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triple shotBy Matt Ferraz

Three very different guys with lots of experience in crime get together after a job goes wrong, and decide to make a buck. If the next job goes according to the plan, all the planning won’t go to waste. One of them, who has the best contacts, finds someone willing to finance the project, and now the only question is how those three different minds will work together. That could very well be the plot of a crime story written by either Ross Klavan, Tim O’Mara or Charles Salzberg. But in reality Kavlan, Salzberg and O’Mara are the three guys, and this story actually happened after them. The three authors decided to put their stories together in TRIPLE SHOT.

“We had written these novellas for a website that was going to offer a new novella every month to subscribers,” says Salzberg. “It never got off the ground, so we decided to publish them in a collection.” TRIPLE SHOT came true after O’Mara got together with editor Eric Campbell, who liked the project. “Eric likes to say ‘yes’ to ideas that interest him,” says O’Mara. “When I told him it sounded so simple, his response was ‘It is simple. The big guys make it hard.’ ”

“We’re all friends and I’ve had lunch once a week practically every week with Ross and we’ll continue that,” says Salzberg. “And if Tim didn’t have an actual job, damn him, he’d be invited too.” Since the three novellas were already finished, there was little creative pressure involved in the project. “The only way they are connected is that they’re all crime stories with a definite noir feel to them,” says Klavan.

Klavan wrote the first novella in the book, THUMP GUN HITCHED, a gritty tale of corruption that draws inspiration from Western movies. “I wanted to write something where the desert would play a big part. Something that would be a Western, but not take place on the Old West.” The author claims to take his creative process really serious ever since his childhood. One of his first published stories was Some New Faces in the Oldest Profession, which he sold to Hustler magazine in 1975. The story started as a college paper about a prostitute Klavan had met, and one of his professors suggested that, with a bit more sex, it could be publishable in a gentlemen’s magazine.

The next novella in the book is SMOKED UP by O’Mara, in which the narrator is a cigarette smuggler who finds out that his latest shipment contained some illegal automatic weapons. O’Mara drew inspiration from a former in-law to create the protagonist, and challenged himself to make him somewhat sympathetic. And this wasn’t even the oddest inspiration this author has used for his work. “My first published novel, Sacrifice Fly, was inspired by reading one more really crappy best-selling novel,” he says. “I got pissed, finished my book, found some agents from a friend in TV, and got a two book deal from St. Martin’s/Minotaur.”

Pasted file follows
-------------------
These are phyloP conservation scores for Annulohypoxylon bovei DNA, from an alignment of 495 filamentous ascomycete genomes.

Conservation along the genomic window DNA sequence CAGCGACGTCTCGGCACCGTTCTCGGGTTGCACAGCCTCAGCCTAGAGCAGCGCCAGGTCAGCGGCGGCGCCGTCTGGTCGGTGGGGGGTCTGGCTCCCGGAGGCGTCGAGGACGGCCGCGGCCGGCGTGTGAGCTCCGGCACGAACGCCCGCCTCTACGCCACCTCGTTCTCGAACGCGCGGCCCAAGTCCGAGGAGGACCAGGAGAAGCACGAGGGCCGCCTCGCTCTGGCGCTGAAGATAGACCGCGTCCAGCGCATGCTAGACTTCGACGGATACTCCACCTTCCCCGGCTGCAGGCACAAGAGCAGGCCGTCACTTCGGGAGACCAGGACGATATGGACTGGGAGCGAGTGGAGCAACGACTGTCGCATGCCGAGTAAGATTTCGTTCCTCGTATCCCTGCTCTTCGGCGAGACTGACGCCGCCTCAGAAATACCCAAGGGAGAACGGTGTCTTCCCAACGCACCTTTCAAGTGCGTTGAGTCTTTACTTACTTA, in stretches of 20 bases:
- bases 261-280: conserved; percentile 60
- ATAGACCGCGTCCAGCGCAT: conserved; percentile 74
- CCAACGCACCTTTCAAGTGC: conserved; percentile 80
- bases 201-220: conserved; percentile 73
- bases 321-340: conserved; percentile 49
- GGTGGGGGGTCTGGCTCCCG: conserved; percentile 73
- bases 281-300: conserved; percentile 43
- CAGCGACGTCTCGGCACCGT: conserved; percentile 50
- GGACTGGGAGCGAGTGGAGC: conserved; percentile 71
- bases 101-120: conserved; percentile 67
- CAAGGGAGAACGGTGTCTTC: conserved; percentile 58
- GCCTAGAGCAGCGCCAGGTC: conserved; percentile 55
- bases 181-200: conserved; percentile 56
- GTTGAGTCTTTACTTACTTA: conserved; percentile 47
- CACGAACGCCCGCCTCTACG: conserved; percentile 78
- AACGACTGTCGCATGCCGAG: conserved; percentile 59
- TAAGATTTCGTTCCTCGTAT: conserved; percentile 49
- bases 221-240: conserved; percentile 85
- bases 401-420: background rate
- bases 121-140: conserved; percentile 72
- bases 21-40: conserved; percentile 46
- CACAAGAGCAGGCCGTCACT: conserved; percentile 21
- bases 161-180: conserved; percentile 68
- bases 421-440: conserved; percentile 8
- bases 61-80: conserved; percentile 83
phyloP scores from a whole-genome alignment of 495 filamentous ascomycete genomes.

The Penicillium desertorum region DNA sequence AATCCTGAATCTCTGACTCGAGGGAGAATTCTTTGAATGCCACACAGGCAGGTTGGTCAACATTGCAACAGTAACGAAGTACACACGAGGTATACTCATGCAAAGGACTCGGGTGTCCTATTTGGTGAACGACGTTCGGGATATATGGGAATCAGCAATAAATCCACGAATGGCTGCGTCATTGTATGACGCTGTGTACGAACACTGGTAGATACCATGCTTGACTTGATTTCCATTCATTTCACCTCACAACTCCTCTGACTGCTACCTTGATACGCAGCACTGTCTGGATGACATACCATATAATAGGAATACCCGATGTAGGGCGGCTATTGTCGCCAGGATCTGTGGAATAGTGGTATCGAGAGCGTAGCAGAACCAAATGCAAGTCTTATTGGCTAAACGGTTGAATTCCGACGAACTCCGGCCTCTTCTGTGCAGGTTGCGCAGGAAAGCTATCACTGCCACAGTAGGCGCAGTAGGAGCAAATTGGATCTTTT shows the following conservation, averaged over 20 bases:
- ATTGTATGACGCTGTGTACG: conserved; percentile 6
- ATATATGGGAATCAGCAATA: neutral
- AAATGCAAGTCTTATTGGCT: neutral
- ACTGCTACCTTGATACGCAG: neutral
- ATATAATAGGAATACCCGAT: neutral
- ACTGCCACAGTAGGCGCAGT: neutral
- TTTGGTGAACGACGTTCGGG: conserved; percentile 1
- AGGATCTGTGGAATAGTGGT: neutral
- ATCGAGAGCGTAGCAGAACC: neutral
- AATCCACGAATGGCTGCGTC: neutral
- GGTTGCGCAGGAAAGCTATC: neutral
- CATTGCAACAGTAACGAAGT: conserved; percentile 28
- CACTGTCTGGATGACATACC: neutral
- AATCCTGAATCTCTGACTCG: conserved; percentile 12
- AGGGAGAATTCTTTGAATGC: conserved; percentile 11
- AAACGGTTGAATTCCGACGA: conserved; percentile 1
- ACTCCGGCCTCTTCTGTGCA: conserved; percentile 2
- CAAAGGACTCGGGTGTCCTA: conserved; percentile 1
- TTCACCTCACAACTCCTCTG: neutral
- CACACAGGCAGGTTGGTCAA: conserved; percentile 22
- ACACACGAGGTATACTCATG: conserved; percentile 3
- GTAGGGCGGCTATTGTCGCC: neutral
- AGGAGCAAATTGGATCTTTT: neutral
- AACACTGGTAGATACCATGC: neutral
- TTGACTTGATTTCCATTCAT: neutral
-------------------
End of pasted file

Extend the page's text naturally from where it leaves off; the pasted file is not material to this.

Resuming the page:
Charles Salzberg’s TWISTS OF FATE started as a screenplay dealing with the concept of double jeopardy. The story is about a female TV reporter who believes to have found the story of her life after receiving a note from a young woman who claims to have been framed for murdering her husband and two children. “The difference between writing it as a screenplay and as a novella was that with the former all the film companies wanted to do was dumb it down, or tone it down,” states the author. His original idea involved a woman imprisoned for killing her whole family. “The head of production says, ‘How about her killing only her husband?’ That would take away the whole point of the story.” The novella format allowed him to use his original concept. “For a novella, the more heinous the better,” says Salzberg.

With TRIPLE SHOT released on August 15, the three shooters have their own projects on the way. Salzberg is preparing the new novel in his series on detective Henry Swann, and also a novel about a master burglar narrated from three different narrators. Klavan is working to turn his 2014 novel Schmuck into audio book and film. When asked about his next steps, O’Mara (whose “real job” is as a math and special education teacher in the New York City), jokingly says, “I refuse to work with Charles and Ross again. At one lunch we had, they hogged all the salsa and most of the conversation. Luckily I’m working on a new novel that has nothing to do with either of them,” and adds, “But, if they ask real nice—and let me talk— I’d consider it.”


Charles Salzberg is the author of the Shamus Award nominated Swann’s Last Song, and two others in the series, Swann Dives In, and Swann’s Lake of Despair, which was a finalist for 2 Silver Falchions, the Beverly Hills Book Award, and the Indie Excellence Award. The next in the series, Swann’s Way Out, will be published in early 2017. He is also the author of Devil in the Hole, which was named one of the best crime novels of 2013 by Suspense magazine, and more than two dozen nonfiction books. He teaches writing in New York City at the New York Writers Workshop, where he is a Founding Member.

To learn more about Charles Salzberg, please visit his website.


Matt Ferraz